Why is Cheer Canada needed?
- Formal recognition of a sport and its national governing body by the federal government (Sport Canada) and its Olympic committee (Canadian Olympic Committee / COC) is required for any participation in elite international competitions such as the Olympics.
- A National governing body and legitimate team selection processes is required to participate in all international competitions such as the ICU Worlds, FISU University Championships, Pan American Games, and the Olympics.
- For a sport in Canada to receive formal recognition and funding by the federal government, there MUST be a single governing body and it must act for the entire sport.
- The sport of cheerleading has grown at different paces, in different directions, and in different genres across the country. Some regions have more developed collegiate (university) cheerleading and others more developed school or All Star cheerleading. Different rules, guidelines, age grids, score sheets. and coaching & judging certification models exist in each province. This has made it nearly impossible to develop consistent practices and economies of scale in providing training resources, consistency, and stability.
Until recently, All Star gyms were members of the United States All Star Federation of Cheerleading (USASF). All Star cheer in the two countries shared a common set of rules, coaching certification, judging, etc. However, with the growth of the sport, All Star cheerleading expanded internationally, hence the creation of the IASF. As a result, the USASF is now acting ONLY for United States all star cheer gyms which has left a void in our country.
- As our sport grows and matures from a fun activity into an organized sport, it must have unified rules, guidelines, and policies to provide credibility, objectivity, predictability, and consistency across the country for all athletes, coaches, and officials. Cheer Canada has been mandated to provide that.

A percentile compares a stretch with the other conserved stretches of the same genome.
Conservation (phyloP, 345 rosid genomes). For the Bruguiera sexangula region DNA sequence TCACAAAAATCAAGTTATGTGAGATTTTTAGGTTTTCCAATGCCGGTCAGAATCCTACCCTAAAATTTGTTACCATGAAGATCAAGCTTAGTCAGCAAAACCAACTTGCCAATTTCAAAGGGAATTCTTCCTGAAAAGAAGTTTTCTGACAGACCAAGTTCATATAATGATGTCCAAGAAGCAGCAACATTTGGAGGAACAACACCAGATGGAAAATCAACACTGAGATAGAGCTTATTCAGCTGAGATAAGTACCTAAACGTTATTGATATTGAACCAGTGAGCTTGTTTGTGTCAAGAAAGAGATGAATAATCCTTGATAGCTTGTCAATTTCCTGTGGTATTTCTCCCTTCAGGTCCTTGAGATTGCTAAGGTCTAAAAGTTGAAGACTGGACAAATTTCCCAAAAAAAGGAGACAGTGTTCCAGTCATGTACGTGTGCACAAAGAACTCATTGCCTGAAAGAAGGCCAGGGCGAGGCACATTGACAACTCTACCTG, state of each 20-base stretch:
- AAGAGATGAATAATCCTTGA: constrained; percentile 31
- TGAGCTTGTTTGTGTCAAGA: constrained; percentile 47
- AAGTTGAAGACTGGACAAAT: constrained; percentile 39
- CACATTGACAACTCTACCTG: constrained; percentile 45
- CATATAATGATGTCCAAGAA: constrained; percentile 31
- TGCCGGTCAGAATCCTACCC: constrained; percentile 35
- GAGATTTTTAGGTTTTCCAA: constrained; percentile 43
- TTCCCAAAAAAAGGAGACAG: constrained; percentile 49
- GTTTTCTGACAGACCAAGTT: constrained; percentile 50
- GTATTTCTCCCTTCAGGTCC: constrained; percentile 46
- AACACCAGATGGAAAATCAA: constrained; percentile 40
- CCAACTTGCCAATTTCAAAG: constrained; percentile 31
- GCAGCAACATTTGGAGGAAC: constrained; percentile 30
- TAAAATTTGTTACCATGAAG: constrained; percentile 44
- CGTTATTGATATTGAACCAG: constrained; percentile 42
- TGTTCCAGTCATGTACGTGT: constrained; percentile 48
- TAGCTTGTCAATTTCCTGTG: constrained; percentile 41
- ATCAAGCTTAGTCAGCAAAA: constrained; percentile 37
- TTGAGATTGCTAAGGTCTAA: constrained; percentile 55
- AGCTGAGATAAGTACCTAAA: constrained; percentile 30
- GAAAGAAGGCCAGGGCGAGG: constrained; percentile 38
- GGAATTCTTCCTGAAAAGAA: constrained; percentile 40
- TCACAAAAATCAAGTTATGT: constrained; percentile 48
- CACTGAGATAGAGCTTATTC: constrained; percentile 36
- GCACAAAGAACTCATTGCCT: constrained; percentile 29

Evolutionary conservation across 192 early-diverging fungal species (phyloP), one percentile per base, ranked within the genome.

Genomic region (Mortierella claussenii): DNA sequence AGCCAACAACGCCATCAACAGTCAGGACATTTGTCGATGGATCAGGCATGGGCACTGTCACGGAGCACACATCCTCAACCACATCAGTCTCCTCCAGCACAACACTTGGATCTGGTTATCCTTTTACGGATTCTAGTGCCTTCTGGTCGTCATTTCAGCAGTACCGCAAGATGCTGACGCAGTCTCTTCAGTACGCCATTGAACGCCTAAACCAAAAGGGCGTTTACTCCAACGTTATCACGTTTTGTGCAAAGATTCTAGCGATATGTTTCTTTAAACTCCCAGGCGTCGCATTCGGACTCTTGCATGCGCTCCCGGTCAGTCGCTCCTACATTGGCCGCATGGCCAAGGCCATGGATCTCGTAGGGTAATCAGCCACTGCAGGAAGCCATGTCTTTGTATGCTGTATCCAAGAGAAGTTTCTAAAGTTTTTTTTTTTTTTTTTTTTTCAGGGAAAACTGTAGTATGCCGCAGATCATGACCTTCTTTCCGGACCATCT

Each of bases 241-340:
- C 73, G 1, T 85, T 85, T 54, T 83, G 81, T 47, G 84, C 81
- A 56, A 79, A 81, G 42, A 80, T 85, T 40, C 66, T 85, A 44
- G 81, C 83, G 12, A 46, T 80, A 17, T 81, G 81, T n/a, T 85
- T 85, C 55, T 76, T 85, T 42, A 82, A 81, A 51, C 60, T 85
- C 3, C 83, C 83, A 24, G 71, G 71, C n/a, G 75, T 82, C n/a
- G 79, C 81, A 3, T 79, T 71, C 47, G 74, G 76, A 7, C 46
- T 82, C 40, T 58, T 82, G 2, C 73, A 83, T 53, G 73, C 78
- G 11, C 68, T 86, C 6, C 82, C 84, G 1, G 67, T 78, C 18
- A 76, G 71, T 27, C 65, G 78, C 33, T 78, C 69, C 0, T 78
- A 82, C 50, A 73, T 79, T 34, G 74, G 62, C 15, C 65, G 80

- Because cheer is heading towards being an official Olympic sport, we need to take the necessary steps as soon as possible in Canada to receive official recognition as a sport by Sport Canada and the Canadian Olympic Committee. This process will take a minimum of five years.
- In order for cheer to be recognized as an official Olympic sport, we have begun our journey to receive official recognition as a sport by Sport Canada and the Canadian Olympic Committee.
What is the role of Cheer Canada?
National governing bodies:
- Provide coaching and judging certification and professional development processes
- Develop and manage a high performance athlete development program
- Select and manage teams who will represent Canada internationally
- Develop and implement competition sanctioning criteria for competitions across the country
- Sanction national level competitions and tournaments
- Develop a true national championship, and the process leading up to qualification
- Implement national initiatives to develop and promote the sport
- Support provincial governing bodies
- Propose and support bids for international competitions in Canada
- Create, implement, and enforce policies to help govern the sport in areas such as Ethics and Harassment.
How does Cheer Canada gain formal recognition by Sport Canada?
- Cheer Canada is required to have data for every participant in the sport; all athletes, coaches and judges. Sport Canada requires a fee to be associated with each participant, and this amount has been currently determined by Cheer Canada to be $5 per participant, due in the fall of 2018.
- This demonstrates the size of the sport and that it has a significant level of interest across the country.
- Cheer Canada is creating a Membership Information Database model immediately.
- Financial statements, demonstrating a minimum of $50,000 revenue per year for a minimum of four years, must be audited to demonstrate financial sustainability and responsibility.
- Cheer Canada is currently developing a true national championship.
- A high performance athlete development program must exist.
- Gratefully, the Canadian Cheer Union has begun this process for the past ten years on behalf of the country.
- A Long Term Athlete Development model must be created.
- Many formal policies must be developed and implemented, such as
- Much more…..